Date of Birth6 January 1966, Madras (now Chennai), India
Birth NameA.S. Dileep Kumar
NicknameThe Mozart of Madras
Mini BiographyAllah Rakha Rahman was born A.S. Dileep Kumar on January 6, 1966, in Madras (now Chennai), India, to a musically affluent family. Dileep started learning the piano at the age of 4, and at the age of 9, his father passed away. Since the pressure of supporting his family fell on him, he joined Ilayaraja's troupe as a keyboard player at the age of 11. He dropped out of school as a result of this and traveled all around the world with various orchestras.
He accompanied the great tabla maestro Zakir Hussain on a few world tours and also won a scholarship at the Trinity College of Music at Oxford University, where he studied Western classical music and obtained a degree in music. Due to some personal crisis, Dileep Kumar embraced Islam and came to be known as A.R. Rahman. In 1987, he moved to advertising, where he composed more than 300 jingles over 5 years. In 1989, he started a small studio called Panchathan Record Inn, which later developed into one of the most well-equipped and advanced sound recording studios in India.
At an advertising awards function, Rahman met one of India's most famous directors, Mani Ratnam. Rahman played him a few of his music samples. Mani loved them so much that he asked Rahman to compose the music for his next film, Roja (1992). The rest, as they say, is history. He went on to compose several great hits for Tamil-language films before composing the score and songs for his first Hindi-language film, Bollywood Dreams (1995). The enormous success of his first Hindi venture was followed by the chart-topping soundtrack albums of films such as Bombay (1995) , Dil Se.. (1998), Taal (1999), Zubeidaa (2001), and Lagaan: Once Upon a Time in India (2001), which was nominated for best foreign-language film at the 2002 Academy Awards.
More recently, he worked with Sir Andrew Lloyd Webber and Shekhar Kapur (director of Elizabeth (1998)) on a musical called "Bombay Dreams." At 36 years old, A.R. Rahman has revolutionized Indian film music and one can only expect this musical genius to reach greater heights.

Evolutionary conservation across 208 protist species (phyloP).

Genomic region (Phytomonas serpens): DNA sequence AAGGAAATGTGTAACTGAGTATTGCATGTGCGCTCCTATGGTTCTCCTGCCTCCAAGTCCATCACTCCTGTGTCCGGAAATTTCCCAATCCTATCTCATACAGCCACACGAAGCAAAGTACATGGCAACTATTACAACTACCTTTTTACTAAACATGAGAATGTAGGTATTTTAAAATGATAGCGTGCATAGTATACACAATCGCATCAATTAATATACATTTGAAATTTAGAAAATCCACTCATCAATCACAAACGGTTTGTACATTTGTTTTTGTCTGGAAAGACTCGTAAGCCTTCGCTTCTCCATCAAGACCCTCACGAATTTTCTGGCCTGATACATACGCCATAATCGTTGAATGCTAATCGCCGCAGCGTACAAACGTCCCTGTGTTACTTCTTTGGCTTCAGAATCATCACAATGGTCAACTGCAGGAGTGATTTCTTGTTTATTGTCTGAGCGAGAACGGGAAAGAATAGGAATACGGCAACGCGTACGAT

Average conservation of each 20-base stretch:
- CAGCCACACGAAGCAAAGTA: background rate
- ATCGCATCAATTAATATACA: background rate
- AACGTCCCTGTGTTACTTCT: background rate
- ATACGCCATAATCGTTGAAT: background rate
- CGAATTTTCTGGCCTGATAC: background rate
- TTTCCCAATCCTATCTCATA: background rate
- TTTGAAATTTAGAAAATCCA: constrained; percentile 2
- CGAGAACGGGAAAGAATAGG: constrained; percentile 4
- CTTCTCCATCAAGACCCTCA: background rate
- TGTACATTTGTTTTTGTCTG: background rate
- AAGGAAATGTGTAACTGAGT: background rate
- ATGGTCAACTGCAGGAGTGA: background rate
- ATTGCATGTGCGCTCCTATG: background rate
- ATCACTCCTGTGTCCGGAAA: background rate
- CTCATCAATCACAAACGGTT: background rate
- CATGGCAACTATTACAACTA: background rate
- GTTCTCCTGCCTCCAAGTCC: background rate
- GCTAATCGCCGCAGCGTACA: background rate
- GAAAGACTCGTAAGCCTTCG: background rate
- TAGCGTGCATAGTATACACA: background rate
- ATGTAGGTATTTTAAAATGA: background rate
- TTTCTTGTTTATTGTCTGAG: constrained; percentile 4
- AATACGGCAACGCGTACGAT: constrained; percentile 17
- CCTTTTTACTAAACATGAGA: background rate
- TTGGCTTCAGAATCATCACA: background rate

Trade MarkHis music always has a Southern Indian influence.
TriviaStudied Western classical music as a student at Oxford University in the UK.
He was nominated for a 2003 Laurence Olivier Theatre Award (The Hilton Award) for Best New Musical of 2002, "Bombay Dreams", performed at the Apollo Theatre, West End, London, and on Broadway in New York City.
On August 15, 1997, he released an album called "Vande Mataram," on Columbia/SME Records, to commemorate 50 years of Indian independence. A tribute to the motherland, it featured songs for each of the Indian flag colors. The album was released simultaneously across the world in 28 countries, and Rahman himself performed in New Delhi to a packed audience including the honorable Indian Prime Minister. Over 1.2 million copies were sold in India alone.
Also known as the John Williams of the Indian Film Industry.
Collaborated on The Lord of The Rings' Stage Musical original score with Finnish folk music group Varttina and Christopher Nightingale.
Personal QuotesI have rubbed many a producer the wrong way by disturbing the schedule, but it has paid off.
I wasn't too happy with the I-don't-want-to-listen-to-it attitude of our youngsters towards film music. Why can't we get our guys to listen to our own music rather than to Michael Jackson? I didn't want us to lose the market to the West. The music had to be cool and rooted, and yet had to branch out. It was like the wild imagination of a child... but it worked... it did travel beyond Madras and attract people.
About his belief in Sufism: "I'm a deeply spiritual person. Sufism is about love - love for a fellow human, love for all round humanity, and ultimately love for God. For me, it's where music and religion meet - at dargahs, you will find qawwalis. That's my inspiration."
About his song Vande Mataram: "It had to be unlike the one played on the radio for years. I wanted a sound that would connect me with people and capture a collective energy."
I hate the word [Bollywood]. I think it's derivative and it doesn't represent the entire film community in India. There's the eastern film industry, four industries in the south - they all make extraordinary films. It's like saying the whole of the West is Hollywood.